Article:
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Edison keeps proving it belongs at top
HUNTINGTON BEACH – Edison football coach Dave White took the podium at Angel Stadium and, upon receiving his first CIF championship plaque, held it up and emphatically directed it toward his players.
"This is for you!" White beamed, moments after Edison beat Villa Park in the Southwest Division title game this past weekend.
It wasn't false modesty, even though White, in his 27th year at the helm, had been waiting for that moment long before any of these Chargers were born.
"Everybody knows the story of us getting to the finals and losing," said White, whose teams faces Serra of Gardena on Saturday at 7:30 p.m. in the CIF Division 2 State Regional bowl game at Orange Coast College. "I heard kids saying, 'We got to win it for Coach White.' But it's a team thing. I was so proud of how hard they worked. I just wanted them to know, 'This is your championship. You guys played in the games. I'm just a head coach.'
"They wanted to win it for me and I wanted to win it for them. We're a very close team right now."
Their unity was conceived about nine months prior. In March, the Chargers and their Sunset League cohorts found out that, for at least the next two years, they were out of the Pac-5 Division, formerly Division I, and in the Southwest Division, formerly Division VI.
Edison had yet to take a single snap of spring practice and already suffered its first loss of 2012.
"We were all upset," White said. "People were kind of putting us down."
Never mind that the Chargers had won more Pac-5 playoff games than all but four county teams, reaching the finals twice in what is widely considered the toughest division in the state. Players soon found themselves getting grief from their friends, their parents even getting it from their friends.
"It was insulting," linebacker Alejandro Perez said. "We know we're a Pac-5 team."
But the Sunset League had struggled to be a Pac-5 league, as Edison was the only school to advance past the second round since the division's inception in 2006. The Chargers were essentially being penalized for their league's shortcomings. White, in time, got through to his dejected and disrespected bunch.
"We said, hey, if we keep winning, we'll get respect," White said. "We can either pout about it or ... it's not like it's going to be easy to win any division. Let's win a CIF championship and prove we belong in any division.
"It took awhile (to get over it). I think it took a month. It was a little bit of a rallying cry."
Players say the team-wide angst and frustration manifested on defense particularly. After the Chargers shut out Garfield of Los Angeles in the season opener, they proclaimed it their goal to break the school's season record for shutouts.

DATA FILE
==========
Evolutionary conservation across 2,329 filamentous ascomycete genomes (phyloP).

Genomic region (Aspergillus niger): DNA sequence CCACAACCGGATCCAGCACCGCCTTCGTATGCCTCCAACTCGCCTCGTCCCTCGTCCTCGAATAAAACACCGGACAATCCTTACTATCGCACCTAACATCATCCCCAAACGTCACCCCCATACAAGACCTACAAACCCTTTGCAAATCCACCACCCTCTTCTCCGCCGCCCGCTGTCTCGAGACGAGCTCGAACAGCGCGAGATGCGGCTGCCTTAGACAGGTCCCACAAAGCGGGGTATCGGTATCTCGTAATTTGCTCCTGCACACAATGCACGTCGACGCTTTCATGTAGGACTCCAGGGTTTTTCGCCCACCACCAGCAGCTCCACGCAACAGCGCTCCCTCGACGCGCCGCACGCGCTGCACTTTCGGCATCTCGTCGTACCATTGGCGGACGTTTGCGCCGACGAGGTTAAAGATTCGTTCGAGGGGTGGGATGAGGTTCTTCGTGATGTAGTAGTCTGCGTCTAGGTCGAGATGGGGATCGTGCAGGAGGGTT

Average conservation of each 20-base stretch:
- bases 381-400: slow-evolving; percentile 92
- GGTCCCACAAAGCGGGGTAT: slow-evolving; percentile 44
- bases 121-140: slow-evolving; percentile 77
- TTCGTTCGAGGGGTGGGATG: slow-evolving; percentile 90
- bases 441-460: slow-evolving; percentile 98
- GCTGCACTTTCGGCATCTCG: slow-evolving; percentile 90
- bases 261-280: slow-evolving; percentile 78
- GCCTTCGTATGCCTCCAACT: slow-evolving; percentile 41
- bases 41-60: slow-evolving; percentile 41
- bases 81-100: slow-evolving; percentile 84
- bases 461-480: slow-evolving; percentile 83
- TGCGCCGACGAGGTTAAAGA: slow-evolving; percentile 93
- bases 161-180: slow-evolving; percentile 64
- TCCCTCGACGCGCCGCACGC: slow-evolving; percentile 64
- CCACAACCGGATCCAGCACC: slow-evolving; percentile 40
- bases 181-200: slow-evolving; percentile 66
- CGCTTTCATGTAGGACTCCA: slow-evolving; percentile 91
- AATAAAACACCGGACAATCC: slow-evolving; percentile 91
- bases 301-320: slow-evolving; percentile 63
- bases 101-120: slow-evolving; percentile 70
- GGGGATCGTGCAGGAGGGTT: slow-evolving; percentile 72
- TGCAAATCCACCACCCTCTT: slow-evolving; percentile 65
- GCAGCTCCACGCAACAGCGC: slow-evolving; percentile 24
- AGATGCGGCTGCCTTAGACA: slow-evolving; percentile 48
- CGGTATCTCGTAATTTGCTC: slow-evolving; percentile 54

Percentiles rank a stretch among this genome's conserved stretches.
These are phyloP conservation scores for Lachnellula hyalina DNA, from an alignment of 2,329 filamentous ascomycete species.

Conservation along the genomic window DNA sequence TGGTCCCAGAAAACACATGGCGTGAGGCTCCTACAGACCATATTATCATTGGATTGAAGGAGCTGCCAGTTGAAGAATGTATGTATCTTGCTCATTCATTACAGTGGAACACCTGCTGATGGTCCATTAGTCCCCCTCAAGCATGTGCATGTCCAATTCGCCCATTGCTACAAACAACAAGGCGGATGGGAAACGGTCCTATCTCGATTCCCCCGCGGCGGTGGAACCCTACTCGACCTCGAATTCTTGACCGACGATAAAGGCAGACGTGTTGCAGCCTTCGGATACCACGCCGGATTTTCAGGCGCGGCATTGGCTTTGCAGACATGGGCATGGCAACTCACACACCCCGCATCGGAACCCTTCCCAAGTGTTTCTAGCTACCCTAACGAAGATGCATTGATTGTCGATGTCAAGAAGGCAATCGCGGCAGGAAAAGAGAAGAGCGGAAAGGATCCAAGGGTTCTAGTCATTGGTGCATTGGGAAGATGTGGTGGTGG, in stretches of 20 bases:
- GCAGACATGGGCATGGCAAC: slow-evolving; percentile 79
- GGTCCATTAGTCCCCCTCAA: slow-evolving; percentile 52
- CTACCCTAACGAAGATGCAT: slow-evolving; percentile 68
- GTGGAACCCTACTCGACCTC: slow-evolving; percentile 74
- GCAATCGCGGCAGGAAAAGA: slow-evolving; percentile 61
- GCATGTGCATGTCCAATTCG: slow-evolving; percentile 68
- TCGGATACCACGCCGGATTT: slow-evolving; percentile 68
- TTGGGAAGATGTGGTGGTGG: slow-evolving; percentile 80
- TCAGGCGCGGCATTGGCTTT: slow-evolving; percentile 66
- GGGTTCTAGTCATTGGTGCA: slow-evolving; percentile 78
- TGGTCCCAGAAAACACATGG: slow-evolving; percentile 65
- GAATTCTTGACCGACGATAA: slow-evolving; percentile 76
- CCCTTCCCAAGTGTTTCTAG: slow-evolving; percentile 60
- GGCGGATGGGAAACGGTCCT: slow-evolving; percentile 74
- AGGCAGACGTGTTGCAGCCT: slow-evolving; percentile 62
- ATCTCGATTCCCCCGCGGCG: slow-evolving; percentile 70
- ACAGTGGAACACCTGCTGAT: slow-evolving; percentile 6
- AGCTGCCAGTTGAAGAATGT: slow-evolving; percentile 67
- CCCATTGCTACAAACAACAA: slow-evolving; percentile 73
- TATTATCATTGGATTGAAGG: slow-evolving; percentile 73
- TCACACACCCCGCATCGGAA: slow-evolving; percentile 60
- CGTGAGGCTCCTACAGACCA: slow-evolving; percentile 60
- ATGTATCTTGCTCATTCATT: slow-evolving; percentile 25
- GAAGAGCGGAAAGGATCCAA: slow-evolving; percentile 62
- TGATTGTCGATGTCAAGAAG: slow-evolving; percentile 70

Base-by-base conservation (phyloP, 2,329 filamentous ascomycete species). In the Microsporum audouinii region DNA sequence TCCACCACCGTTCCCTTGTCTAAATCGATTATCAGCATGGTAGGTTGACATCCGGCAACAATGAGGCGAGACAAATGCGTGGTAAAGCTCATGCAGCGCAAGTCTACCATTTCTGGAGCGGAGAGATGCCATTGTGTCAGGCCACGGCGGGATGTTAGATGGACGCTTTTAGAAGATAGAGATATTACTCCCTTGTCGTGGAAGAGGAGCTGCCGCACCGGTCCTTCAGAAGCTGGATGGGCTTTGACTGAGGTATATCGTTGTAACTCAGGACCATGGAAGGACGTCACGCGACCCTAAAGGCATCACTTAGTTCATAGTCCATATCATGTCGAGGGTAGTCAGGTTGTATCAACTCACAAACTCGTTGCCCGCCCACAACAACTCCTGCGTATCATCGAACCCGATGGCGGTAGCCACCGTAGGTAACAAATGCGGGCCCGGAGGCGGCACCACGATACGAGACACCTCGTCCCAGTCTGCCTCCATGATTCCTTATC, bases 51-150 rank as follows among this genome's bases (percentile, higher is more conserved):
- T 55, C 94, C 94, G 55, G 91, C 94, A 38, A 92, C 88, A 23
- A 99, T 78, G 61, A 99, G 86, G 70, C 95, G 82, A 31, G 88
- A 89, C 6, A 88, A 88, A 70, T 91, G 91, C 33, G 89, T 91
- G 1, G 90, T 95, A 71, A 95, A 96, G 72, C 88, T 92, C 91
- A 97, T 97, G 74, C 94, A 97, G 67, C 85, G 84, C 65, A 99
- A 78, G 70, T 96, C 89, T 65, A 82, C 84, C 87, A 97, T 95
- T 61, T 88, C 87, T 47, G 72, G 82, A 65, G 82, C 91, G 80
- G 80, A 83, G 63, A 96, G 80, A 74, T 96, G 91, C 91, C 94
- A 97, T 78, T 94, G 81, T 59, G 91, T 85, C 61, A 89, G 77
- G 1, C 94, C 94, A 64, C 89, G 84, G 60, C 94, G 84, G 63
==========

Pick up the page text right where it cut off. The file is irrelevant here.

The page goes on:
Edison closed out the regular season against Huntington Beach with its school-record fifth shutout.
Within that two-month span, Edison won 9 of 10 games and allowed only 47 points total. The defense didn't give up a touchdown in victories against Pac-5 powers Servite and San Clemente. The Chargers did fall behind, 20-0, in the first half to Mater Dei, only to rally back and lose by six. Mater Dei, of course, went on to play in last week's Pac-5 title game.
Count the Monarchs among those convinced that Edison is still, well, Edison.
"They gave us all we could handle," Monarchs coach Bruce Rollinson said. "We felt physically that was one of our most difficult games, which is typical of an Edison club. We got by that one. That could have gone the other way in a heartbeat.
"I remember distinctly when it was over, saying, they'll win the whole thing and they'd probably go deep in the playoffs in the Pac-5."
The Chargers proved Rollinson as right as they could. They entered the postseason as the Southwest Division's top seed and eliminated two teams ranked in the county top 10 en route to their first section championship since 1985. On Saturday, they will be the county's lone representative in the state playoffs.
The Cavaliers last week won the Western Division, formerly Division IV, and earlier this season knocked off Pac-5 champ Long Beach Poly. Edison is relishing the opportunity to prove itself against another Southland power.
"It's a privilege to have another game," Perez said. "So we're like, this is it, we want more than just a CIF championship. We want to win regionals and go to state. Just do it for our school, do it for our coaches, do it for our parents and do it for ourselves, too."